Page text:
• Kenneth Jacobs

Democracy & Tuition-Free Public College

Updated: Nov 2, 2020

The purpose of education––its means, its subject-matter, and its ends––depends upon its society. In Democracy and Education, John Dewey (1916) said this of education:

"Any education given by a group tends to socialize its members, but the quality and value of the socialization depends upon the habits and aims of the group" (p. 79).

According to Dewey (1916), the habits and aims of a group are marked by common interests and the amount of cooperative intercourse with other groups. Dewey (1916) had this to say:

"Now in any social group whatever, even in a gang of thieves, we find some interest held in common, and we find a certain amount of interaction and cooperative intercourse with other groups"(p. 79).

A "gang of thieves" may hold a common interest in plunder, but such will limit their amount of cooperative intercourse with other groups. Cooperative intercourse with other groups can have the effect of variation: changing minds, breathing new life into old ideas, or inspiring ideas de novo. When the amount of cooperative intercourse between groups is limited, we miss out on The Diversity Bonus. That is, the bonus of having found solutions to human problems because a diverse group of people worked together.

Democracy needs Education

Work-together, within and between groups, is a democratic notion. This is especially true when that work-together is free and equitable. Democracy is a shared undertaking, so the free and equitable exchange of ideas is necessary for its survival. Members of democratic societies, therefore, often hold education as an interest in common. Education socializes its members to work-together for the purposes of maintaining and directing the free and equitable exchange ideas. Education increases the number of individuals who can participate in such cooperative intercourse. As Dewey (1916) said:

"The extension in space of the number of individuals who participate in an interest so that each has to refer his own action to that of others, and to consider the action of others to give point and direction to his own, is equivalent to the breaking down of those barriers of class, race, and national territory which kept men from perceiving the full import of their activity" (p. 83).

As a shared undertaking, democracy is itself a shared interest. Participation in the interest of democracy involves our having to make reference to the ideas and actions of others. Without an education, however, the significance of others' ideas and actions will be imperceivable. For example, the long-term consequences of climate change are often imperceivable to those who are not climate scientists themselves. This is to say that the ideas and actions of climate scientists are often imperceivable; not because they work behind closed doors, but because their work is highly specialized and incomprehensible to those who are not climate scientists. If people other than climate change scientists cannot perceive the long-term consequences of climate change, then the free and equitable exchange of ideas––a marker of democracy––has failed.

Higher Education is an Unattainable Education

Barriers to the perception of others' ideas include the divisions already mentioned by Dewey (1916): "class, race, and national territory." Those artificial divisions are also barriers to education, and they are increasingly exacerbated by the increasing costs of higher education. In the words of Dewey (1916):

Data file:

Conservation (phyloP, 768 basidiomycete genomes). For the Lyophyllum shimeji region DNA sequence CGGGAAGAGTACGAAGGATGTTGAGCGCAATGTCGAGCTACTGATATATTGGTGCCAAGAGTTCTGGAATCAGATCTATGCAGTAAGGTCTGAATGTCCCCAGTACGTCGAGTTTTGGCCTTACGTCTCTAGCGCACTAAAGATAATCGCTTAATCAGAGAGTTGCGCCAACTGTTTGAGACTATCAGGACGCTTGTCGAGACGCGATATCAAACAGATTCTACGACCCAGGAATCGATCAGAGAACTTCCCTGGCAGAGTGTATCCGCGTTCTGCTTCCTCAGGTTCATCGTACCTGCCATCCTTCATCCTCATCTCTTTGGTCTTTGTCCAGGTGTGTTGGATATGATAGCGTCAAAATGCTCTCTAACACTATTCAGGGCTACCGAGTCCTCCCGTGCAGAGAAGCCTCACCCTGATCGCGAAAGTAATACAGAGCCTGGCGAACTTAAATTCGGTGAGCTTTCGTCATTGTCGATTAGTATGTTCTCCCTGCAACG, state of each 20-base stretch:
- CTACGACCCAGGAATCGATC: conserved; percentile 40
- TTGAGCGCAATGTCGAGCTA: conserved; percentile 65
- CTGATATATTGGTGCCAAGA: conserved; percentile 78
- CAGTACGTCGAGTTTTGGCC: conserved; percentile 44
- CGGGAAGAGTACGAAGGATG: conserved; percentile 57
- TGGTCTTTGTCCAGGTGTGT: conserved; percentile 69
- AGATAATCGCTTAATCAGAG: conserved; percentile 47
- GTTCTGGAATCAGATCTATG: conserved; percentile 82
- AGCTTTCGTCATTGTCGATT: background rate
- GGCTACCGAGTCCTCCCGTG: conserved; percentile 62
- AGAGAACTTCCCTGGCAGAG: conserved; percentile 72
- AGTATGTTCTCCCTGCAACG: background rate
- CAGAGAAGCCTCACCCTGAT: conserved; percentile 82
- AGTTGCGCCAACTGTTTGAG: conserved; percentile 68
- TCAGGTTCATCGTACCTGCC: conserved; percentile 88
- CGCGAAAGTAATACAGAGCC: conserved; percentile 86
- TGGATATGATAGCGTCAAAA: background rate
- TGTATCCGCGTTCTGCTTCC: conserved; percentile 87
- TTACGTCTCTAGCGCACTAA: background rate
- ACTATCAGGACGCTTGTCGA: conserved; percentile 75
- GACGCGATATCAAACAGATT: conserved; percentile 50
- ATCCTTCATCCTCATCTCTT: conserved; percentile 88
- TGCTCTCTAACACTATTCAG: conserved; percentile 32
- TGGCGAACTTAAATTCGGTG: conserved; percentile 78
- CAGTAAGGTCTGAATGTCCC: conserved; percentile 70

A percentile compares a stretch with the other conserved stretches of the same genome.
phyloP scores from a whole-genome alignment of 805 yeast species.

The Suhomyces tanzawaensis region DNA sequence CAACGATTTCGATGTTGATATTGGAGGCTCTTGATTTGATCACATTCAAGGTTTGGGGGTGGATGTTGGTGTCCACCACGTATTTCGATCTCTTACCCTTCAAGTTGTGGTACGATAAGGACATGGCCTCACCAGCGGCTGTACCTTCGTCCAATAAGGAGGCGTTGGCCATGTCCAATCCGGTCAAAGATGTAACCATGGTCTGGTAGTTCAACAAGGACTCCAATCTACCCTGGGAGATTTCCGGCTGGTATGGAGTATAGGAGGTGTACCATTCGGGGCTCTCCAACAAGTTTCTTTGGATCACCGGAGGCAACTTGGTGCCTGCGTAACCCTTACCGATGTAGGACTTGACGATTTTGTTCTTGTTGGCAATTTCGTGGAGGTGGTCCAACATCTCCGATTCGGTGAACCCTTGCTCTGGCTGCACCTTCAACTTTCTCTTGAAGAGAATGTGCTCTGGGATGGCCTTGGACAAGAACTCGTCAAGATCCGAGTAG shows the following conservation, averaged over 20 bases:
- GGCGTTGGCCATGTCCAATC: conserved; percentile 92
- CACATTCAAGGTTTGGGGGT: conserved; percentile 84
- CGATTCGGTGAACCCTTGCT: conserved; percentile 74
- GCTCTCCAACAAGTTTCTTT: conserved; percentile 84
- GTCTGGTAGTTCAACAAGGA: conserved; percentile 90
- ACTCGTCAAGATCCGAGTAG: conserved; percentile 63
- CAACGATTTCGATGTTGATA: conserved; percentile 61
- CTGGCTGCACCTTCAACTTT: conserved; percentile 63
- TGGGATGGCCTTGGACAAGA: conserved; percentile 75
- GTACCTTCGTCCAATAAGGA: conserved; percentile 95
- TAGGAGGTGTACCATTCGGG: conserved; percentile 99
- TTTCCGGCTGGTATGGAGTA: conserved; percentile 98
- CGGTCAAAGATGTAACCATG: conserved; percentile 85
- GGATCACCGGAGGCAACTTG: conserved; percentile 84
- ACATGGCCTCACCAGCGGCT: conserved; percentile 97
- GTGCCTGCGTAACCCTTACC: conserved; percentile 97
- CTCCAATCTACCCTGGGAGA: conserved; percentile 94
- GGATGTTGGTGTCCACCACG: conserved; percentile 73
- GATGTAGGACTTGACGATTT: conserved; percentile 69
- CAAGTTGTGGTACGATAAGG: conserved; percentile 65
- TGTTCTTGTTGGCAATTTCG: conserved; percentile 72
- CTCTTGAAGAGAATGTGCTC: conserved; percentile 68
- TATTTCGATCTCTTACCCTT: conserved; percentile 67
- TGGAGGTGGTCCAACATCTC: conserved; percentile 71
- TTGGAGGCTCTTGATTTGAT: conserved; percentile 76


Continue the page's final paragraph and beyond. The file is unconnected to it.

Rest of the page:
"Obviously a society to which stratification into separate classes would be fatal, must see to it that intellectual opportunities are accessible to all on equable and easy terms. A society marked off into classes need be specially attentive only to the education of its ruling elements" (p. 84).

The current state of higher education is not "accessible to all on equable and easy terms" because the costs for a 4-year degree-granting public institution are upwards of $24,300 on average. In this current state, society is further "marked off into classes" and is "attentive only to the education of its ruling elements." In other words, society is attentive only to the education of those who can afford the debt incurred by an increasingly necessary education.

In order for people to engage in cooperative and fruitful intercourse with other groups, a common interest in education must be taken seriously. That cooperative intercourse is currently limited to a privileged few who are not in constant contact with the circumstances of those who cannot afford a college education. The prospect of tuition-free public college is that the privileged and underprivileged might meet, and through varied intercourse, solve the problems for which the ruling elements of society were unaware of or ignoring. To reference and understand one another's ideas and actions, as a means of directing our own ideas and actions, is to live in a democratic society. In the absence of a college education, though, those ideas and actions will be all the more difficult to reference and understand for our practicable and long-term needs.

Tuition-free public college is a democratic ideal that is necessary for its own survival, and it is safe to assume that Dewey (1916) would have been in support of it:

A society which is mobile, which is full of channels for the distribution of a change occurring anywhere, must see to it that its members are educated to personal initiative and adaptability. Otherwise, they will be overwhelmed by the changes in which they are caught and whose significance or connections they do not perceive. The result will be a confusion in which a few will appropriate to themselves the results of the blind and externally directed activities of others" (p. 84).